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An Anarchist Opposition to the Anti-Terror Act and the Terrorism of the State

An Anarchist Opposition to the Anti-Terror Act and the Terrorism of the State

A joint statement from several anarchist collectives in the Philippines on the recent anti-terrorism law passed in the Philippine congress.

As anarchist, autonomous, and anti-authoritarian collectives in the archipelago, we declare our opposition the Anti-Terrorism Act recently railroaded in Congress.

The Anti-Terrorism Act has already been passed in the Senate with only two votes in opposition and was also adopted on the committee level in Congress. Since both versions are now identical, the Anti-Terrorism Act will not require a bicameral conference to be voted upon—this means that once the Anti-Terrorism Act is passed in Congress, it will directly be forwarded to the Office of the President to be signed.

The way the Anti-Terrorism Act was deliberated is highly suspicious. Debate and interpolation in Congress was held during a pandemic, a time when the public at large would be unable to protest publicly. This is nothing less than the Shock Doctrine in action, where controversial laws are passed quickly during times of crisis when people are unable to resist. As is often said, “a crisis is a terrible thing to waste,” and the State is using the pandemic as an opportunity to expand its policing and surveillance powers.

The Anti-Terrorism Act seeks to expand the powers of State agents to conduct policing and surveillance. Anyone the State deems as “terrorist” can be subject to surveillance and warrantless arrests. We oppose such measures to expand surveillance and policing by the State. We do not doubt this will be used to abuse the people.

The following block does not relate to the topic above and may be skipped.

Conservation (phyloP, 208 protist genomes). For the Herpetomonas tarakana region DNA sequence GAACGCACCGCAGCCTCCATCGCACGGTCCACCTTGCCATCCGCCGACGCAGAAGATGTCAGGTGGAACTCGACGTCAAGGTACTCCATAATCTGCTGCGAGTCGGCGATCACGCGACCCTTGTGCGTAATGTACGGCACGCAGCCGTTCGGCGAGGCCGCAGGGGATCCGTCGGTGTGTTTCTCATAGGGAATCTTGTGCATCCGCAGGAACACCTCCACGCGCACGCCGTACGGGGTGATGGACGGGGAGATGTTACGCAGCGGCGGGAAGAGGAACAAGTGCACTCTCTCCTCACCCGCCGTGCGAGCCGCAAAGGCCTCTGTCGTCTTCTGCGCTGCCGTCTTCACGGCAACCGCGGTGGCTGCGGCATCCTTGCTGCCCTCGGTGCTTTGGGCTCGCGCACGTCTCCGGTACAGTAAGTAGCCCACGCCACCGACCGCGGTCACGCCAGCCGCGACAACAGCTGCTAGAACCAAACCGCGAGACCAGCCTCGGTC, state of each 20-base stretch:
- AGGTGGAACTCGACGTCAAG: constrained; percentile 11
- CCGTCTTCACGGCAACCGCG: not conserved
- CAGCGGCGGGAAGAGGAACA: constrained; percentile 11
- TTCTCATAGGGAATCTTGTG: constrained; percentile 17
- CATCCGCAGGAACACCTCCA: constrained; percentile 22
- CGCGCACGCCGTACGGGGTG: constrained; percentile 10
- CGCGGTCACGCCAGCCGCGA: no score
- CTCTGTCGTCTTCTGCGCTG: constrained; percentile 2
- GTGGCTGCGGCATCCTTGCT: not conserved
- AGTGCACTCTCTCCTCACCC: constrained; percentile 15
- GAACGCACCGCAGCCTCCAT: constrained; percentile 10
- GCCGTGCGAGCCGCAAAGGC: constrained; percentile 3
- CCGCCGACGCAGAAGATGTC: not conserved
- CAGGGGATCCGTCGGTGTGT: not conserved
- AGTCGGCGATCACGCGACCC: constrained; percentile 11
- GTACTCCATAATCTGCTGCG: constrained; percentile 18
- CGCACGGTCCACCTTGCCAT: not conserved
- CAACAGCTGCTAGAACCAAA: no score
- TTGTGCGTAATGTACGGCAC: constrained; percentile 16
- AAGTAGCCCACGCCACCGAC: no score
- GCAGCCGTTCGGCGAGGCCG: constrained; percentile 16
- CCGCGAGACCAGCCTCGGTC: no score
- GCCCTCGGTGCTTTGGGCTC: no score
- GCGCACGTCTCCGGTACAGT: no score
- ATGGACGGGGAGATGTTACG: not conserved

The wording of the Anti-Terrorism Act effectively illegalizes the distribution of revolutionary literature, both leftist and anarchist. Distributing either Marx or Malatesta risks making one a “terrorist” in the eyes of the State. This is reminiscent of when Marcos made revolutionary literature illegal, leaving thousands of people without the insights of the past. By banning revolutionary literature, the State is banning revolutionary education. Education is one means of understanding our own power and the State fears it.

Some are opposing the Anti-Terrorism Act because it is unconstitutional. Our opposition to the Anti-Terrorism Act is not predicated on that it is supposedly unconstitutional. The Law is drafted by and for the privileged, for Capital, for the rich. The constitution is no exception; was it not the privileged and wealthy who also drafted the constitution? So what if the Anti-Terrorism Act is unconstitutional? Ultimately all laws are the domain of privilege, of the political dynasties that rule our archipelago and their corporate collaborators. Even if this Anti-Terrorism Act was constitutional we would oppose it because we oppose all authority and especially measures that seek to expand authority and policing.

We also see people saying things to the effect “remember who voted for the Anti-Terrorism Act and do not vote for them in the next election.” Such sentiments misunderstand how power is maintained in our society. Power is not maintained by electing candidates. Power is maintained by use of violence, passively by the threat of abject poverty and homelessness at the hands of Capital. Power is maintained by the active violence visited upon the people by the police and military. Elections are not exercises of power over government, it is a mere image of power, a spectacle of fools. “Representatives” only represent themselves, not the people. They have the resources to maintain their power as well.

As anarchists we are opposed to the Anti-Terrorism Act because we are lovers of freedom and of free will. We hate the State and authority and we curse the police. The anarchist is dangerous to the tuta of the State, for we are forever contemptuous of their authority. We know authority is a flimsy thing, for when people learn that they have their own power, the house of cards upon which their power rests comes crashing down. The uprisings currently raging all over the so-called United States are evidence of that.